Resolutions are a Very Good Idea


The object of a New Year is not that we should have a new year. It is that we should have a new soul and a new nose; new feet, a new backbone, new ears and new eyes. Unless a particular man made New Year resolutions, he would make no resolutions. Unless a man starts afresh about things, he will certainly do nothing effective.” — G. K. Chesterton

Did you make a New Year’s resolution? Did you start afresh about things or did you shrug your shoulders and insist there was nothing to make Jan. 1 different from the day before it? There is something about the energy of the first week of a new year that we don’t want to miss. It’s as if the whole world pauses, reflects, seizes hope and then reaches for grace.

As the year comes to a close and the frenzy of the Christmas season winds into the last few quiet days of December, as light changes and days grow just a little longer, we stop and we look on the life we lived. It’s nearly as natural as breathing. We can’t stop ourselves; we must at least glance backward. The introspective ones among us look long and hard and make lists and amendments. We scrutinize and analyze, try to determine what went wrong, and resolve to make it right. Then, something almost magical happens.

We envision what could be. Maybe it’s something as simple as a new exercise routine or a new diet. Or maybe it’s big. Maybe it’s an overhaul of one’s own soul, a virtue check, a vice purge. Whatever “it” is, the stage where we imagine is one gigantic venture into hope. Can it really be this way? Can I really have new feet, a new backbone, new ears, new eyes? Can I dream a different dream and put those new feet and hands toward making it a reality? Can we start afresh? We can. Because we hope. Lord Tennyson wrote: “Hope smiles from the threshold of the year to come, whispering, ‘It will be happier.’” It is people of faith who walk through that door. People of faith believe that we can be better than we are on the threshold of the new year. People of faith step out in hope, confident that grace will meet them in the doorway.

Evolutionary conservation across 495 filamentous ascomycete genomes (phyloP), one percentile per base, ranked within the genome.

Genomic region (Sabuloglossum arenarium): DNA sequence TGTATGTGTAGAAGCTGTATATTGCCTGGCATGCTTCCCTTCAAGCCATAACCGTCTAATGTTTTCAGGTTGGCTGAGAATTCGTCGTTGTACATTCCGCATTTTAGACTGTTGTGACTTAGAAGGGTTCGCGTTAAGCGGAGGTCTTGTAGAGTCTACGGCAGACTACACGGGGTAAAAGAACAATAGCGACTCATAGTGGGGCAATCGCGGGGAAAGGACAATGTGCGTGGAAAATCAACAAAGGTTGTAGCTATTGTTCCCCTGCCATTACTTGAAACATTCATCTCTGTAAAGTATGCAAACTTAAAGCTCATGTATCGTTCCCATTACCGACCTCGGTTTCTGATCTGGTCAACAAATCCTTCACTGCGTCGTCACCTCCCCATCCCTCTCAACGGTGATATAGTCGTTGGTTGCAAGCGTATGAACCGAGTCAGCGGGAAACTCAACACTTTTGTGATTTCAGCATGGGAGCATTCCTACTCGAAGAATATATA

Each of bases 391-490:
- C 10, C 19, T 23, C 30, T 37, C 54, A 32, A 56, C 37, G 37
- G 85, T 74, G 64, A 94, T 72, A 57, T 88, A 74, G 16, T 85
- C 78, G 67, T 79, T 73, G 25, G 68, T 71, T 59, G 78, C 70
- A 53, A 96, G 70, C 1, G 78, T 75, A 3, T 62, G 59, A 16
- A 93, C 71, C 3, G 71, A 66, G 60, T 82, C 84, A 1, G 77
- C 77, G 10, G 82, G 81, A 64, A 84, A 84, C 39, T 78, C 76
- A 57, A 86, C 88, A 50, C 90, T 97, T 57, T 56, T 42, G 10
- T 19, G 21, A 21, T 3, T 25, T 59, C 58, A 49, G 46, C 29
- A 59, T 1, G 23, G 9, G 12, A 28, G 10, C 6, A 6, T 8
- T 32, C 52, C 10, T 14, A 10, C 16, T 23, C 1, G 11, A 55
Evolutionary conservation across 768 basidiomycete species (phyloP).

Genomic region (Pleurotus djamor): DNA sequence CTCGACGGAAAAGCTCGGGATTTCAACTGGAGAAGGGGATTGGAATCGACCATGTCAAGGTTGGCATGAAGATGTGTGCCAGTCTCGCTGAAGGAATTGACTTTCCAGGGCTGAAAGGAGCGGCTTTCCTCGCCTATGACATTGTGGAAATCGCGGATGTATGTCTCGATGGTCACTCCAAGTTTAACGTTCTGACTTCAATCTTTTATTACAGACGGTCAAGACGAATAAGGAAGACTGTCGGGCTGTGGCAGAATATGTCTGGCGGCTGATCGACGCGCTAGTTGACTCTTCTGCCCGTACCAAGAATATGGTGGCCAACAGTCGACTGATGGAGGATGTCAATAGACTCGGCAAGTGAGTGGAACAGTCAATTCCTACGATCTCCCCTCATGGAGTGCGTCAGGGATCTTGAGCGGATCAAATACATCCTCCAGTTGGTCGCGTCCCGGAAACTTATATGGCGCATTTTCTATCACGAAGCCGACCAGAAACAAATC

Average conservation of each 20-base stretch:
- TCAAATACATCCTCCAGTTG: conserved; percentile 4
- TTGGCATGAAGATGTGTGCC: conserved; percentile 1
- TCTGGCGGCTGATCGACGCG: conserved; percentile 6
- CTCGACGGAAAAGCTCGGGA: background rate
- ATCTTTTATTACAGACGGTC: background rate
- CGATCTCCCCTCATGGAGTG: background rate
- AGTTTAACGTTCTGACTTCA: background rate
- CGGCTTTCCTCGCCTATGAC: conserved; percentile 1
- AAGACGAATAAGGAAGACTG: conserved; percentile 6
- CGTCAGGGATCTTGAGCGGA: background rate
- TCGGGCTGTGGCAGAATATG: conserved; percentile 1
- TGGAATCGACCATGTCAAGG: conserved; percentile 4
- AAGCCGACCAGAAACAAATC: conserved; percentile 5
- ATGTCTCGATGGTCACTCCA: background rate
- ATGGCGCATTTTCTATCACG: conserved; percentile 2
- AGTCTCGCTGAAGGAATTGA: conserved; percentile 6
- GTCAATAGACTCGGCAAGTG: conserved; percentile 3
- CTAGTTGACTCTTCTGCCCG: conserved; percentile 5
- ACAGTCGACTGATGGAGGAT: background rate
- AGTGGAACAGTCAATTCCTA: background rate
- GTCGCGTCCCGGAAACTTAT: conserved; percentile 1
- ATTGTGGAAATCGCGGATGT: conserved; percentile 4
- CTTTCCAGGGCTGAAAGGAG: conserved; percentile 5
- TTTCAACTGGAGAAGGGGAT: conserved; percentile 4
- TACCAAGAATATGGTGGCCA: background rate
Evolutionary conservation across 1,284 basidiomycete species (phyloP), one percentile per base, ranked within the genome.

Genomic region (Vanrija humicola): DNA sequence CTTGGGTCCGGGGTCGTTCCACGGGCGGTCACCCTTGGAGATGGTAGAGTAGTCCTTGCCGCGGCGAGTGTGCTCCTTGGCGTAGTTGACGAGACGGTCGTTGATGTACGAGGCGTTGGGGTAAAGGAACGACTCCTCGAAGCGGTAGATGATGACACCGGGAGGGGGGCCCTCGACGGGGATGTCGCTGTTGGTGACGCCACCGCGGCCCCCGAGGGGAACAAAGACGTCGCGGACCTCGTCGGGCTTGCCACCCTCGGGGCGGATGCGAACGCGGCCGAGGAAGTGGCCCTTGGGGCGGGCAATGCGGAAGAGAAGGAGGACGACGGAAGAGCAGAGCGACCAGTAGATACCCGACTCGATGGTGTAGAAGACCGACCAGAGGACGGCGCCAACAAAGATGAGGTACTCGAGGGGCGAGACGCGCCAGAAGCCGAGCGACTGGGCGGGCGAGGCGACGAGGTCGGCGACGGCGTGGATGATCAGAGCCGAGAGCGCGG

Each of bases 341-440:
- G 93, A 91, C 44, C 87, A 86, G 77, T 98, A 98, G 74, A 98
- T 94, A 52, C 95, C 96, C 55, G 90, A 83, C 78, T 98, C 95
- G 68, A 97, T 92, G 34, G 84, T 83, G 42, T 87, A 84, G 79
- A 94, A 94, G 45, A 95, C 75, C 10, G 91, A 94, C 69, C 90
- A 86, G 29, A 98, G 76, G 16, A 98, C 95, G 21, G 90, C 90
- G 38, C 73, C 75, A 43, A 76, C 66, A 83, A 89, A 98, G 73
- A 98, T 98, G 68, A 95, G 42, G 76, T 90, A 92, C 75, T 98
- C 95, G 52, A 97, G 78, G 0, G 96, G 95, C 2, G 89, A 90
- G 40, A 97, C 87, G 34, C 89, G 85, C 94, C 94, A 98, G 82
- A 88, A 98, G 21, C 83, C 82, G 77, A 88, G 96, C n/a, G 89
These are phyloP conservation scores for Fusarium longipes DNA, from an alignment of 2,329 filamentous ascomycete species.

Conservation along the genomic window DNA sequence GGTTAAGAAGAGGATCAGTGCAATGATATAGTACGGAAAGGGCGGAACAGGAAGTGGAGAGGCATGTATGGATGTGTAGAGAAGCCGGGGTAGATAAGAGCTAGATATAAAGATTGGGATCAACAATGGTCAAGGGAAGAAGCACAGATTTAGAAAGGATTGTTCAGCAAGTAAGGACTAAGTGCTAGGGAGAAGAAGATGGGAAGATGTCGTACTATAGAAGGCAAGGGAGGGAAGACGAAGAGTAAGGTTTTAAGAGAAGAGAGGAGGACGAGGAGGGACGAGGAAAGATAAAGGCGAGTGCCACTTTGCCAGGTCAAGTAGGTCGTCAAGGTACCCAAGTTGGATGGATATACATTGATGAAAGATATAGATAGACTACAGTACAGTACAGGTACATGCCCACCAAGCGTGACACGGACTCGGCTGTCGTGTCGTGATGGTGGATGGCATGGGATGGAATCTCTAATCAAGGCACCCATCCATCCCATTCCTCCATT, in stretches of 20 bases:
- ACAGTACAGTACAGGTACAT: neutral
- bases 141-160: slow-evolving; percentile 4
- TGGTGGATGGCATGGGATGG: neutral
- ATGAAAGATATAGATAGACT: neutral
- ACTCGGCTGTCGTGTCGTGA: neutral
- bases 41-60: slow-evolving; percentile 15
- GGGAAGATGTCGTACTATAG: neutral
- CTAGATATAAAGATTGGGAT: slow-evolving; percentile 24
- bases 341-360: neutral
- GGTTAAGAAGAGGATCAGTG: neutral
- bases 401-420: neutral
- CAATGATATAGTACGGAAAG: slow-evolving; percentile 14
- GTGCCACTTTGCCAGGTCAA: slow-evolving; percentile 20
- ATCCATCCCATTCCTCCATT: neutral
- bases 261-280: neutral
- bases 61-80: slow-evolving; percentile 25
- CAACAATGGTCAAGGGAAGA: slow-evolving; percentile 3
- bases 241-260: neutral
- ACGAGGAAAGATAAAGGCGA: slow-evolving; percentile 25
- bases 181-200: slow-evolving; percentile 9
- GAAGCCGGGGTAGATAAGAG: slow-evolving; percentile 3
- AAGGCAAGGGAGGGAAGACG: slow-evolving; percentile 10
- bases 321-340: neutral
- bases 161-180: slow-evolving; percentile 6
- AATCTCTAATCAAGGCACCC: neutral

In the place where hope meets grace, there is God. God is where resolutions become effective. God is where change happens. Grace is the answer to the naysayers, those voices both within and without who say that you cannot start afresh. Grace is the breath of fresh air in April when the resolutions of the new year and even the Lenten promises look like one big heap of failed attempts at perfection. Grace reminds us that His power is made perfect in our weakness and the true growth in holiness is in the soul’s earnest effort. Grace is sufficient. Sufficient? It’s abundant.

It’s true that the turning of a calendar page or the changing of the liturgical season doesn’t suddenly make anything different. The whole point isn’t that the year is new. The point is that we can confidently pen a resolution or two, surrender our will to His, and know that He will make all things new in our souls.